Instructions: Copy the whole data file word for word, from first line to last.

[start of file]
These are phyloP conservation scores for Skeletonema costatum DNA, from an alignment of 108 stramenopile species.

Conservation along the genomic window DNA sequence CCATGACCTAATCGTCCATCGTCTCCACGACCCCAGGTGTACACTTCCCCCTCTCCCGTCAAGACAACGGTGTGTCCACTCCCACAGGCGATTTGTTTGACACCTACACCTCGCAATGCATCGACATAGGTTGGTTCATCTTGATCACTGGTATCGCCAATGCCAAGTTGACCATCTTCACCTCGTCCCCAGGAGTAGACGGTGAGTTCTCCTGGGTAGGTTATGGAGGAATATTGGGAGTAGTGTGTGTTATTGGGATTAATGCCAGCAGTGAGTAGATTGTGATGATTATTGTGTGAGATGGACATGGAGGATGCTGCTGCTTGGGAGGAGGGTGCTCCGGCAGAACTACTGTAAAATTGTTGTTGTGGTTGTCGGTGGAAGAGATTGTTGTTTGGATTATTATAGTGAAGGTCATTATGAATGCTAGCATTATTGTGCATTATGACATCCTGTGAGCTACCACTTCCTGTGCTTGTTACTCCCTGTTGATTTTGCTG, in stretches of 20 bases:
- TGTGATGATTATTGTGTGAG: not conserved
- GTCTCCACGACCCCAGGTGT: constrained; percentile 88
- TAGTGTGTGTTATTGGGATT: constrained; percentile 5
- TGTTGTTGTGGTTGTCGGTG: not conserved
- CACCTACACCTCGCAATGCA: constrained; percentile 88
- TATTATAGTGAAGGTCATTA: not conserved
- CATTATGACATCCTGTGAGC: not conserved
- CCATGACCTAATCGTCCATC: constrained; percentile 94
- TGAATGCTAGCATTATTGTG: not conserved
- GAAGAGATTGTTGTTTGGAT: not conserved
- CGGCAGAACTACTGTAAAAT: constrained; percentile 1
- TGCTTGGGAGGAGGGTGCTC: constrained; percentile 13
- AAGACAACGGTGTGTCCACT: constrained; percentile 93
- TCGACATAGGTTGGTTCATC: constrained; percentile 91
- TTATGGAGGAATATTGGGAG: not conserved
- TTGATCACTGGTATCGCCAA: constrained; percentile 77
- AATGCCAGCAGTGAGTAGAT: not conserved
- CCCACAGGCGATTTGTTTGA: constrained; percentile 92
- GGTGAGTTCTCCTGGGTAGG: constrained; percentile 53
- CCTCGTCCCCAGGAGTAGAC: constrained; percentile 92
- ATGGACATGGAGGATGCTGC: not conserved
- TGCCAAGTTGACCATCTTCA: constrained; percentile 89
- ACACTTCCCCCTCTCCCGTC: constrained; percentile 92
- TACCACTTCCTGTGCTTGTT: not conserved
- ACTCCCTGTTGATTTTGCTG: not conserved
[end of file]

These are phyloP conservation scores for Skeletonema costatum DNA, from an alignment of 108 stramenopile species.

Conservation along the genomic window DNA sequence CCATGACCTAATCGTCCATCGTCTCCACGACCCCAGGTGTACACTTCCCCCTCTCCCGTCAAGACAACGGTGTGTCCACTCCCACAGGCGATTTGTTTGACACCTACACCTCGCAATGCATCGACATAGGTTGGTTCATCTTGATCACTGGTATCGCCAATGCCAAGTTGACCATCTTCACCTCGTCCCCAGGAGTAGACGGTGAGTTCTCCTGGGTAGGTTATGGAGGAATATTGGGAGTAGTGTGTGTTATTGGGATTAATGCCAGCAGTGAGTAGATTGTGATGATTATTGTGTGAGATGGACATGGAGGATGCTGCTGCTTGGGAGGAGGGTGCTCCGGCAGAACTACTGTAAAATTGTTGTTGTGGTTGTCGGTGGAAGAGATTGTTGTTTGGATTATTATAGTGAAGGTCATTATGAATGCTAGCATTATTGTGCATTATGACATCCTGTGAGCTACCACTTCCTGTGCTTGTTACTCCCTGTTGATTTTGCTG, in stretches of 20 bases:
- TGTGATGATTATTGTGTGAG: not conserved
- GTCTCCACGACCCCAGGTGT: constrained; percentile 88
- TAGTGTGTGTTATTGGGATT: constrained; percentile 5
- TGTTGTTGTGGTTGTCGGTG: not conserved
- CACCTACACCTCGCAATGCA: constrained; percentile 88
- TATTATAGTGAAGGTCATTA: not conserved
- CATTATGACATCCTGTGAGC: not conserved
- CCATGACCTAATCGTCCATC: constrained; percentile 94
- TGAATGCTAGCATTATTGTG: not conserved
- GAAGAGATTGTTGTTTGGAT: not conserved
- CGGCAGAACTACTGTAAAAT: constrained; percentile 1
- TGCTTGGGAGGAGGGTGCTC: constrained; percentile 13
- AAGACAACGGTGTGTCCACT: constrained; percentile 93
- TCGACATAGGTTGGTTCATC: constrained; percentile 91
- TTATGGAGGAATATTGGGAG: not conserved
- TTGATCACTGGTATCGCCAA: constrained; percentile 77
- AATGCCAGCAGTGAGTAGAT: not conserved
- CCCACAGGCGATTTGTTTGA: constrained; percentile 92
- GGTGAGTTCTCCTGGGTAGG: constrained; percentile 53
- CCTCGTCCCCAGGAGTAGAC: constrained; percentile 92
- ATGGACATGGAGGATGCTGC: not conserved
- TGCCAAGTTGACCATCTTCA: constrained; percentile 89
- ACACTTCCCCCTCTCCCGTC: constrained; percentile 92
- TACCACTTCCTGTGCTTGTT: not conserved
- ACTCCCTGTTGATTTTGCTG: not conserved